Four-cylinder fuel economy is up over the current model, too: 25/35/28 miles per gallon city/highway/combined versus the current model's 22/32/26. Meanwhile, the V6 will continue to produce 268 hp at 6200 rpm and 248 pound-feet of torque at 4700 rpm. Improvements to oil-related friction will increase the engine's efficiency to 21/30/25 mpg city/highway/combined versus 20/29/23 now.
The Camry has been a strong seller for Toyota since it appeared on the scene in 1991 and has been the best-selling car in America 13 out of the past 14 years. Toyota's Georgetown plant, which produces the Camry, Camry Hybrid, Venza and Avalon, now is the largest-volume automotive plant in North America. It has built nearly 9 million vehicles, 6.5 million of them Camrys. Along the way, Georgetown has earned more J. D. Power & Associations awards for quality than any other auto plant in North America, Toyota said.
That's one of the big reasons more than 90 percent of all Camrys built during the past 15 years are still on the road today, according to Toyota. Needless to say, the last thing the automaker wants to do is risk messing up its winning Camry formula (according to Carter, about half of the people who buy a 2012 Camry will be previous Camry owners). But the automaker also knows that with competition from the formidable all-new Hyundai Sonata, Ford Fusion, Honda Accord, Volkswagen Passat and other models, the Camry - like Madonna - has to regularly alter its appearance or lose admirers.
With that in mind, "emotional appeal" was emphasized during the 2012 Camry's development process, vehicle chief engineer Okane said. "We wanted to enhance the design with a modern, expressive look that made a bold statement. While the exterior has precise lines and a nimble appearance, the interior upper dash was inspired by handcrafted leather with a three-dimensional construction and high-quality feel. The center-cluster design has the look of a floating portable-music device."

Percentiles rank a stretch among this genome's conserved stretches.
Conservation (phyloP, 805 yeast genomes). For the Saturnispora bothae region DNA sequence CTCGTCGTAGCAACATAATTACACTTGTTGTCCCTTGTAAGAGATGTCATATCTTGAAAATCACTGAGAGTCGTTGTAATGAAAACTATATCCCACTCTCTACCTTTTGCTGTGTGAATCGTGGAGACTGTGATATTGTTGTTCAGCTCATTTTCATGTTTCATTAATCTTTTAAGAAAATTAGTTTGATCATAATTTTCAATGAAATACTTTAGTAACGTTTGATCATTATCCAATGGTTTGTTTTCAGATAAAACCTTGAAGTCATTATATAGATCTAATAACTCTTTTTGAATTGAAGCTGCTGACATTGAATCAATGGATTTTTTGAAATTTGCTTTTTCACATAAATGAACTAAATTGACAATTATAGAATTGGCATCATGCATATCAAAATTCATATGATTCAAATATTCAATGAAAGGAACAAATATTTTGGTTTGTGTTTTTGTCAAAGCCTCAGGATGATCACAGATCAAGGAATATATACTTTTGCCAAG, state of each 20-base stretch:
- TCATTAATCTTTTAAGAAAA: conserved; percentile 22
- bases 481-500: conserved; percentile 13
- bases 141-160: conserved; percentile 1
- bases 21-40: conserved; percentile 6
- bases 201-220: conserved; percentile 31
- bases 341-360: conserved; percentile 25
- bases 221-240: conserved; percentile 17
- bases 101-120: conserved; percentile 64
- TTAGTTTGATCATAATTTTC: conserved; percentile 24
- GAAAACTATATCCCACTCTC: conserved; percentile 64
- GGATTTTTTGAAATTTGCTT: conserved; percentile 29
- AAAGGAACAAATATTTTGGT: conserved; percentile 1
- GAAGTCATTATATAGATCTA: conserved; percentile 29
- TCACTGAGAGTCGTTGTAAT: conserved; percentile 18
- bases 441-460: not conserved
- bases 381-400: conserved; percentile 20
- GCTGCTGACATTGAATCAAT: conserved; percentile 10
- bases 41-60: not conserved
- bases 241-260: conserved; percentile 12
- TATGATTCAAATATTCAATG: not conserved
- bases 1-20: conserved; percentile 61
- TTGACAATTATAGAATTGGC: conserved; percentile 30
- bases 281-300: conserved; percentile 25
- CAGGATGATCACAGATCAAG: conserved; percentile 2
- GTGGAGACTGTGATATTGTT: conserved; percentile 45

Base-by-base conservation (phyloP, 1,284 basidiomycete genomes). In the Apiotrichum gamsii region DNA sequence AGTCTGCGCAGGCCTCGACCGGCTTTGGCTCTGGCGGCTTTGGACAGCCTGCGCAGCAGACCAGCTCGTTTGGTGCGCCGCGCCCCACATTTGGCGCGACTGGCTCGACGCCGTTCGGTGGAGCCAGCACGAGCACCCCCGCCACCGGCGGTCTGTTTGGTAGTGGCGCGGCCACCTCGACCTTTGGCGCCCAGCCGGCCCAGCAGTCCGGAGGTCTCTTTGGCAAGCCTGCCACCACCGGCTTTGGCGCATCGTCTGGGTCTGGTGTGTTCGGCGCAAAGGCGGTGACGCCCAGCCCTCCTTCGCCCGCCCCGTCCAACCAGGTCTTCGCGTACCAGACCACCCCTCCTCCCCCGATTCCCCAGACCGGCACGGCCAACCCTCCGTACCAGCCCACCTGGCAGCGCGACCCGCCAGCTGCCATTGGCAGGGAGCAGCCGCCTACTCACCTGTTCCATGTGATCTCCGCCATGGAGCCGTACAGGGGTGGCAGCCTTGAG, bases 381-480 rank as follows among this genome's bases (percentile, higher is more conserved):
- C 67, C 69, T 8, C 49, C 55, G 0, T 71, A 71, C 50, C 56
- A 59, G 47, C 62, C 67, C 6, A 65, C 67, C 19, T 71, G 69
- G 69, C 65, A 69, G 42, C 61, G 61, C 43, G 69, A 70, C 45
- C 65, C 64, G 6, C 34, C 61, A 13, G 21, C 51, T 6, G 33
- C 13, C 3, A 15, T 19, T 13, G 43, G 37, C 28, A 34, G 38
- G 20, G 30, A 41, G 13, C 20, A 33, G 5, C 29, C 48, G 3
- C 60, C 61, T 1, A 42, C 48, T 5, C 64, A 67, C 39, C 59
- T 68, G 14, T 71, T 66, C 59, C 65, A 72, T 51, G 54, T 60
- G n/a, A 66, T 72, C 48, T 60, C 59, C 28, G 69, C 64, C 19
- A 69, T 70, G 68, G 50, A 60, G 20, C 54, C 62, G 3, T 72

With its wedgy front and rear roof lines, angled door handles, a trunk edge that replicates a spoiler and other design features that give the Camry a more aggressive look, Toyota knows it will alienate some Camry fans but hopes their number will be greatly offset by an increase in young buyers. It's probably a smart move, given that the Camry is 20 years old and competitors such as Hyundai's Sonata and Elantra are viewed as more risk-taking designs, not to mention still enjoying fresh-model buzz. As Carter put it: "Elantra's brand new. Sonata's brand new. Versus Toyota, our core vehicles are close to the end of their lifecycles."
To overcome the pesky new challengers and stave off older rivals, especially the Honda Accord, Toyota feels it must continue to offer a Camry with a V6 (Hyundai took the chance of going four-cylinder-only with the all-new Sonata and the strategy didnt hamper sales), which when mated with the SE trim package gives the vehicle a whole 'nother driving experience. The SE grade features special suspension tuning for optimum handling, hip-hugging seats, 17- and 18-inch alloy wheels, sportier tires, paddle shifters and a responsive sequential-shift mode.